The growth factor BetaKine has shown a statistically significantability to heal macular holes in the retina, both in terms ofrepairing tissue damage and restoring lost vision.
Preliminary data from the Phase II clinical trial on BetaKine,which is being developed by Celtrix Pharmaceuticals Inc.(NASDAQ:CTRX), were presented Tuesday at the annual meetingof the Association for Research in Vision and Ophthalmology(ARVO) in Sarasota, Fla. They demonstrated that BetaKine wasable to repair macular holes in the retinas of more than 90percent of treated patients and that it restored substantialvision in 79 percent of the individuals treated with the higherdose in the study.
"The way the trial was designed, the endpoint is very clear,"explained Sandra McNamara, Celtrix's chief financial officer.That the data are statistically significant is reflected by the pvalue of 0.001, she told BioWorld.
The placebo-controlled trial included 90 patients with macularhole damage, divided into three arms. They received either aplacebo or one of two doses (1,330 nanograms or 660nanograms) of BetaKine (transforming growth factor beta-2,which is known to be a potent peptide) applied around theedges of the macular hole during a surgical procedure knownas vitrectomy, which has been used for the past few years as away of "limiting the problems that arise with macular holes,"which damage fine, central vision, according to McNamara.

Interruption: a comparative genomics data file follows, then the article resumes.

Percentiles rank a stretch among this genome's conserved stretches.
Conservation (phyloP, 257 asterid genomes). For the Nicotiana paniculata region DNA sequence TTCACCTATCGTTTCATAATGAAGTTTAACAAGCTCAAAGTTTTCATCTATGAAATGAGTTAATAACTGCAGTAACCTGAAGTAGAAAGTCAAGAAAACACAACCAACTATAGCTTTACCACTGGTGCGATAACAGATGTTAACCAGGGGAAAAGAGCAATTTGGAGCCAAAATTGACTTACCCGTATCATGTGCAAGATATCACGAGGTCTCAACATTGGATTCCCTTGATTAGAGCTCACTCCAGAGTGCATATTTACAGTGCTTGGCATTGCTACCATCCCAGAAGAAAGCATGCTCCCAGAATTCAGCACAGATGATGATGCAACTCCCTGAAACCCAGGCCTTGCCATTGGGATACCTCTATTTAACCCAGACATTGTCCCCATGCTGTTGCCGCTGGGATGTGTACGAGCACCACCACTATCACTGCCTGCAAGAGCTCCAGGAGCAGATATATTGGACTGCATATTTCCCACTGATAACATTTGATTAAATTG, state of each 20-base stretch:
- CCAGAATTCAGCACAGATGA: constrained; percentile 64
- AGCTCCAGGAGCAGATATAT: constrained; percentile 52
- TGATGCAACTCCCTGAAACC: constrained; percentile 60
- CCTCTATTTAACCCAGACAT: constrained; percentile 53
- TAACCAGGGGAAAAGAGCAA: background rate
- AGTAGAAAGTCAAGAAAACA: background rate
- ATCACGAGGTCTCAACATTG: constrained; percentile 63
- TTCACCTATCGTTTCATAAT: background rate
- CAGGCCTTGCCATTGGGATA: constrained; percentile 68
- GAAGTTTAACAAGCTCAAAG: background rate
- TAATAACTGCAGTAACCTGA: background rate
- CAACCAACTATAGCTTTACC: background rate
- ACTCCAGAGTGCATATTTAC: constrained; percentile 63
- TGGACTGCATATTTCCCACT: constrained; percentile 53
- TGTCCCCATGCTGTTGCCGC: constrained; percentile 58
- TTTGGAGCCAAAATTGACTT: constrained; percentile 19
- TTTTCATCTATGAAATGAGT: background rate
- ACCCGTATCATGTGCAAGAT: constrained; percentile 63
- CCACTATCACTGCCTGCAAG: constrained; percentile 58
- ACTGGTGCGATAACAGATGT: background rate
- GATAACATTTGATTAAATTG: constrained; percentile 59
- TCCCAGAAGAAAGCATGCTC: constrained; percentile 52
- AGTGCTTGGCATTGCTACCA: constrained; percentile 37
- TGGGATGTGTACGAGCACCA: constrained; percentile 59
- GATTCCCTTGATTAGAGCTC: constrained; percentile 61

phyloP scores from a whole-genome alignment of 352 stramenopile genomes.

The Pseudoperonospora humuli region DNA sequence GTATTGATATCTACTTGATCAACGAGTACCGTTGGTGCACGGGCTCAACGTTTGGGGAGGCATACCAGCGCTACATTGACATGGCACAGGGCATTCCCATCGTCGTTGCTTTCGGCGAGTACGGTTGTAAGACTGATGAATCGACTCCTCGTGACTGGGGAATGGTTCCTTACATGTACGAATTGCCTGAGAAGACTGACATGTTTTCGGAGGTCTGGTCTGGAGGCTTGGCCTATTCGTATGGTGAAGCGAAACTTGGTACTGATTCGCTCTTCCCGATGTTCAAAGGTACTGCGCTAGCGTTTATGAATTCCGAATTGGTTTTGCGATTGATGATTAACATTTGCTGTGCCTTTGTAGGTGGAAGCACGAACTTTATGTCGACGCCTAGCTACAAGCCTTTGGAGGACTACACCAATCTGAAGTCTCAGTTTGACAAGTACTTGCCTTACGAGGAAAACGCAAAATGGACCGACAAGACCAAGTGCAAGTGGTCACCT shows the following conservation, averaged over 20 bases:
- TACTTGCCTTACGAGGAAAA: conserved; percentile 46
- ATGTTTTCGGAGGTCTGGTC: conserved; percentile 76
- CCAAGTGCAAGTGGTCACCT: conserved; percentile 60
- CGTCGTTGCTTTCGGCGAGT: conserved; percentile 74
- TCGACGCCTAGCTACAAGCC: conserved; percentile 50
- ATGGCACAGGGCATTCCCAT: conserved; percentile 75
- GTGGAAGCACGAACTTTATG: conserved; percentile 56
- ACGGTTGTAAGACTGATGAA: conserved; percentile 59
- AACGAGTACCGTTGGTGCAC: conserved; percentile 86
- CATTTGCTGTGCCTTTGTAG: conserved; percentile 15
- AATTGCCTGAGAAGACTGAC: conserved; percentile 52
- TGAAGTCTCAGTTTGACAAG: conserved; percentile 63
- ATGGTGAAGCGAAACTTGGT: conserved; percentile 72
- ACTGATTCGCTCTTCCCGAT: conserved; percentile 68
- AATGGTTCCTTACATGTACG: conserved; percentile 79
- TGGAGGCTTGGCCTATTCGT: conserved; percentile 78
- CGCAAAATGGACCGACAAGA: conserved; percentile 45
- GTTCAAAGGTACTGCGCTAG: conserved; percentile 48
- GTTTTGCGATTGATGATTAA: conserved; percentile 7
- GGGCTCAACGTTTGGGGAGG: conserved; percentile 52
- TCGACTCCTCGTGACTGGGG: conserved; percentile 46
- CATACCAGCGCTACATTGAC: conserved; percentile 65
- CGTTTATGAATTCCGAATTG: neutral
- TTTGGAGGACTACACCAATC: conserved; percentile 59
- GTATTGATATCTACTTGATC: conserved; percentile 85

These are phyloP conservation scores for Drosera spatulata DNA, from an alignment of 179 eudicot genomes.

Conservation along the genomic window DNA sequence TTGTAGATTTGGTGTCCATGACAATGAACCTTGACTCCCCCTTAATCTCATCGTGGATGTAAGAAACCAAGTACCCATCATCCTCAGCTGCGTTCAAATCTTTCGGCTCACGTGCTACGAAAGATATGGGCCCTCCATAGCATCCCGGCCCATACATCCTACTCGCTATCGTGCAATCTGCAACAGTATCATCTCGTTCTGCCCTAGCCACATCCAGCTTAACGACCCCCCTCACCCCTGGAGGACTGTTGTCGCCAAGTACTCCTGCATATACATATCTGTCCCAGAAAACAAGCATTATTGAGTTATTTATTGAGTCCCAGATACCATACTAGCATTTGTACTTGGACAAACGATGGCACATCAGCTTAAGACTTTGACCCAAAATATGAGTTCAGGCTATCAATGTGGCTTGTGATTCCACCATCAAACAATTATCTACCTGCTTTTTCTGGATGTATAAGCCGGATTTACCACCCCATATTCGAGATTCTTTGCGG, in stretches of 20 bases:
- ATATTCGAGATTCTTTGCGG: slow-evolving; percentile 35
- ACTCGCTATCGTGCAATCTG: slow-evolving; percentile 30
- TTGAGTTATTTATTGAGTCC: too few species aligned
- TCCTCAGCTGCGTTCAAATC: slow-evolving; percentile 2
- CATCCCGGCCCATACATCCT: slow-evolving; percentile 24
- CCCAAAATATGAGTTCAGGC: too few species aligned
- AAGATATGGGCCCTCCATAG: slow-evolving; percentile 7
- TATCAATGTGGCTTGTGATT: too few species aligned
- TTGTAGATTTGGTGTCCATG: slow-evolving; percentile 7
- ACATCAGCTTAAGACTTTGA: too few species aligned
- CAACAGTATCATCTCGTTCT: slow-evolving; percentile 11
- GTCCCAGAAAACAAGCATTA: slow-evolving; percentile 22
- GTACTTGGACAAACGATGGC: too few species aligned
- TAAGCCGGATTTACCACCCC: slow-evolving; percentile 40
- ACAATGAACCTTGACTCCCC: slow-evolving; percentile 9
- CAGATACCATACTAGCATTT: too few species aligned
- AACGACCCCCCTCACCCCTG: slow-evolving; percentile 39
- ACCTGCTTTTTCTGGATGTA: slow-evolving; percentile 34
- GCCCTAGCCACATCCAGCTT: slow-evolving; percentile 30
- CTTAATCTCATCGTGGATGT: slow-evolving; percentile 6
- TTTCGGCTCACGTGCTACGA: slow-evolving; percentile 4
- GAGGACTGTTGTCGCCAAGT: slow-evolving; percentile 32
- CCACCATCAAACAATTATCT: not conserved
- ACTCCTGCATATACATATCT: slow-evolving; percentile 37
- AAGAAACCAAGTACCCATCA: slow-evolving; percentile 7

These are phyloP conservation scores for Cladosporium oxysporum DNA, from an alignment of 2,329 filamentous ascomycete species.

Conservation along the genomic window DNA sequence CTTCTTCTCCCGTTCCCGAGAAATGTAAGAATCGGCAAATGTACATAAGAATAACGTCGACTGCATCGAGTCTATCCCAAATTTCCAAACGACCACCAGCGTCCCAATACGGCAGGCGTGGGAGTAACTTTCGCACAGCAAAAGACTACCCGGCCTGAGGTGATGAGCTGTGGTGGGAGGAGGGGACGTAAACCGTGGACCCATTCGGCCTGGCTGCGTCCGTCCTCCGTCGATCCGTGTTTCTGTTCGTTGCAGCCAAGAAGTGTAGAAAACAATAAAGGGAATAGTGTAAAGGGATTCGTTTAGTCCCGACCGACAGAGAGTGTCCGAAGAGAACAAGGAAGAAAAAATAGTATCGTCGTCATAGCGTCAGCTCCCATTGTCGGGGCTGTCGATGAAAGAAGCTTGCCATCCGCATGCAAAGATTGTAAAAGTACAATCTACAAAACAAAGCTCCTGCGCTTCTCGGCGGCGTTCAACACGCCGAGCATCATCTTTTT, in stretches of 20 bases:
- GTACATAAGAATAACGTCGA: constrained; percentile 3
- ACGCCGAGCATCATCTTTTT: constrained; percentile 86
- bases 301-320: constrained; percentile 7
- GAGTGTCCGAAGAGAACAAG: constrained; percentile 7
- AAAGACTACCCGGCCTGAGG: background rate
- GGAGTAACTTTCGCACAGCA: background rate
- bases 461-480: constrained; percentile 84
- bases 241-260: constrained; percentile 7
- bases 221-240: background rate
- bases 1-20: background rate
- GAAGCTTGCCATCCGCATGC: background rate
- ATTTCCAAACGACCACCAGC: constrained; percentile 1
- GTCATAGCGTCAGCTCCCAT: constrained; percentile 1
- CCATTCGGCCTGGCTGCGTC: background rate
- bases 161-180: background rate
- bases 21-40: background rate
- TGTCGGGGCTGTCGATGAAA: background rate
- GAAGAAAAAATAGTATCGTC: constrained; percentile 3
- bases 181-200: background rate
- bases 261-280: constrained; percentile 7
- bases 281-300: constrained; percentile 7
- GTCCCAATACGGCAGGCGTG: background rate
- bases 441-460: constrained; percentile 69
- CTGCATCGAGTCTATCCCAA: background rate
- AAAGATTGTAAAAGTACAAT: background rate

According to retinal surgeon William Smiddy of the BascomPalmer Eye Institute, University of Miami School of Medicine,who co-managed the clinical trial, "After three months ofhealing, the macular hole had closed in 96 percent of the eyesreceiving the higher dose of BetaKine and 93 percent of theeyes receiving the lower dose. Of those receiving the placebo,the macular holes had closed in 55 percent of the eyes." Andone year after treatment, "a significant majority of patients hadimproved vision," Smiddy added.
Celtrix of Santa Clara, Calif., is planning to initiate Phase IIItrials this year on BetaKine for treating macular holes, on whichit received orphan drug status from FDA in January. McNamaratold BioWorld that there are currently an estimated 10,000cases in the U.S., and that "the market is small enough thatwe're not anticipating competition."
But with safety data on more than 500 patients, Celtrix is"aggressively exploring other opportunities for using BetaKineto treat a variety of vision-limiting or potentially blindingconditions," said Bruce Pharriss, chief executive officer.
Celtrix's stock (NASDAQ:CTRX) jumped $1.50 on Monday inanticipation of these Phase II results, to close at $9.50, butclosed Tuesday at $8.75 a share, off 75 cents.
-- Jennifer Van Brunt Senior Editor
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